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Ice Axe Versus Trekking Poles

There is a time and a place for both an ice axe and trekking poles in the White Mountain National Forest. That said, if ever there were a default tool to rely on, surely trekking poles would earn that distinction. The ice axe’s role in the Northeast, in general, is pretty limited. In fact, with very few exceptions, a hiker wouldn’t even consider carrying an ice axe on most trips in the Whites.

So when would it make sense to bring/use an ice axe? The answer is a simple one: you should first know how to use it, then carry then use it to carry out self arrest actions if you fall in areas and under conditions where long, sliding falls are possible but you’re not walking on actual ice — because an ice axe isn’t really meant to be used on ice, despite the name. This might include the summit cone of a few of the Presidentials (on some days), mountaineering in any of the gullies or slides, the “winter route” of the Lion Head Trail, the “North Slide” section of the Mt Tripyramid Trail, and a handful of other sites that share the characteristics of those listed.

Generally speaking, this doesn’t include in-the-woods sections, even though sliding down an embankment into trees or a stream is certainly possible. Trekking poles, which are helpful for staying on your feet to begin with, are a preferred choice in such places. If conditions are that bad, it is sometimes wise to use both: an ice axe in your uphill hand, and a trekking pole in your downhill hand. Another alternative to this would be to use a “whippet” — which is a trekking pole with a miniature ice axe pick attached to the top of the handle (common among alpine backcountry skiers, mostly).

The Axe is Good For…

Besides protecting from long, sliding falls, what else is the ice axe good for in the White Mountains? Well, they look cool. But then again, since they often aren’t even needed, the cool factor goes right out the window. How about using it as a cane? Resting your palm on the adze (while holding the axe in the “self-belay” position) can be comfortable, but only in really steep terrain. On typical White Mountain’s trails an axe of the prescribed length — which hangs from hand to ankle — causes one to stoop. The only other thing we can think it might be useful for is as a climbing- and/or down-climbing aid using it in the high- and low-dagger positions (with crampons employed), but that, too, is limited.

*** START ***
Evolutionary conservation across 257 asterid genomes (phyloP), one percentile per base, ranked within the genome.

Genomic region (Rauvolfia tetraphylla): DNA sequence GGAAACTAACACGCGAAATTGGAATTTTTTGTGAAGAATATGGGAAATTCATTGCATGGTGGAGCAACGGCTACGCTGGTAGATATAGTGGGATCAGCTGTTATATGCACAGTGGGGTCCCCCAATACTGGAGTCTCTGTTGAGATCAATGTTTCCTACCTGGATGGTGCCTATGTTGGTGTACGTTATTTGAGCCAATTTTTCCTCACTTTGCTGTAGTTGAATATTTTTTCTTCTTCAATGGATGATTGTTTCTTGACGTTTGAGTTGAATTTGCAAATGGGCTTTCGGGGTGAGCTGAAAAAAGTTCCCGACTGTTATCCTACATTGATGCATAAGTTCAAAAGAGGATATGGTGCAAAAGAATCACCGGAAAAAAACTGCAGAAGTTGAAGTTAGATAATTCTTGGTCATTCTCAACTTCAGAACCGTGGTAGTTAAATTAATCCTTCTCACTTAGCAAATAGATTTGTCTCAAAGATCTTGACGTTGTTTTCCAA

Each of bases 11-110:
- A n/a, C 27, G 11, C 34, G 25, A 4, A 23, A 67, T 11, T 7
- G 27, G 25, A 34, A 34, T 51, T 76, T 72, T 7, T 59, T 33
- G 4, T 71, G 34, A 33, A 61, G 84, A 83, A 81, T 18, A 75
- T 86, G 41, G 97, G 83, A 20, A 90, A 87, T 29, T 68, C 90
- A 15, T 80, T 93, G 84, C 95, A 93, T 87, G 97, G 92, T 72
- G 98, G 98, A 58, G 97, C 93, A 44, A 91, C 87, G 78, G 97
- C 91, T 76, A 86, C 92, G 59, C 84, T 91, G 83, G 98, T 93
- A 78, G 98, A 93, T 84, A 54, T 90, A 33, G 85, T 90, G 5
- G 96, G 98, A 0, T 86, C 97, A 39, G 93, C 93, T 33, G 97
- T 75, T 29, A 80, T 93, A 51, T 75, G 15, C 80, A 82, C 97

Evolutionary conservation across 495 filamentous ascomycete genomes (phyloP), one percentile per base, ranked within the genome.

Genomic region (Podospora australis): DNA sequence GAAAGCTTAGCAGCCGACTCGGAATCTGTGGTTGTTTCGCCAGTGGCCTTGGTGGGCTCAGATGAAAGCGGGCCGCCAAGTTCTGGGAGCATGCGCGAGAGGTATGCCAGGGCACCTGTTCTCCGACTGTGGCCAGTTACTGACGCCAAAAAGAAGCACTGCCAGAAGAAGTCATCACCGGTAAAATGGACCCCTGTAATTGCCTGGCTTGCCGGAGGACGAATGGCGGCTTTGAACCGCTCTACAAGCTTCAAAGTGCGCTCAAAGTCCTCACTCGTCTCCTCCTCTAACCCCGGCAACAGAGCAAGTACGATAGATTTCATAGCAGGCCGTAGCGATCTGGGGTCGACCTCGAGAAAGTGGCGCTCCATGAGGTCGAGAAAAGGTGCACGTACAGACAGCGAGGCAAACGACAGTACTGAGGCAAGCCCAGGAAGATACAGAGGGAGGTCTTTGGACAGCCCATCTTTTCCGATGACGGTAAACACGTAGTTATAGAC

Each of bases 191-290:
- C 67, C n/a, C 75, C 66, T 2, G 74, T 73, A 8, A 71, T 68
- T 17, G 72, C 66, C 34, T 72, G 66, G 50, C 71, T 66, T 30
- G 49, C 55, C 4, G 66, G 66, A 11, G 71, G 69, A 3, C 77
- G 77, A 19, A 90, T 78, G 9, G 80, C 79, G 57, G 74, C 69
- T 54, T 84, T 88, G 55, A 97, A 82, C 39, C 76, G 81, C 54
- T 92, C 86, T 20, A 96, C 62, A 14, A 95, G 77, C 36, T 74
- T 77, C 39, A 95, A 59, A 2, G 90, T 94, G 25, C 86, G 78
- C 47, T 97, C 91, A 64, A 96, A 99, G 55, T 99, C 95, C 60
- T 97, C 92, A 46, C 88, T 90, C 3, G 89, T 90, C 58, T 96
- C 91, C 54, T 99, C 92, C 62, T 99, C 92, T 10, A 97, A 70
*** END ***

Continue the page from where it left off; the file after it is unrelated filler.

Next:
The Poles are Good For…

So what about trekking poles? Besides keeping a hiker on their feet by offering reliable and continuous handholds and helping the hiker stay balanced (so helpful on gusty days), what else can they do for you? If that isn’t enough already, poles are often credited for “saving the knees” and there is something to that. Using poles to aid stepping down can be relieving. Poles can also be useful for making a quick shelter, splinting a fracture (first aid), even trying to maintain distance between yourself and a fearful dog with an untrained owner, or other animal.

And The Verdict is…

So, should you use trekking poles or an ice axe? We suggest asking pointed questions of yourself regarding the terrain, conditions, winds, and any other of the potentially contributing factors, then, using your head, select the best tool for the job at that time. We’d advise against using the ice axe based solely on its coolness. As mentioned, if you didn’t actually need an ice axe, not only is your summit photo contrived, you didn’t serve yourself as well as you should have by arming yourself with the best tools possible. Moreover, you may have disadvantaged yourself if using poles would have been helpful, as they often are.

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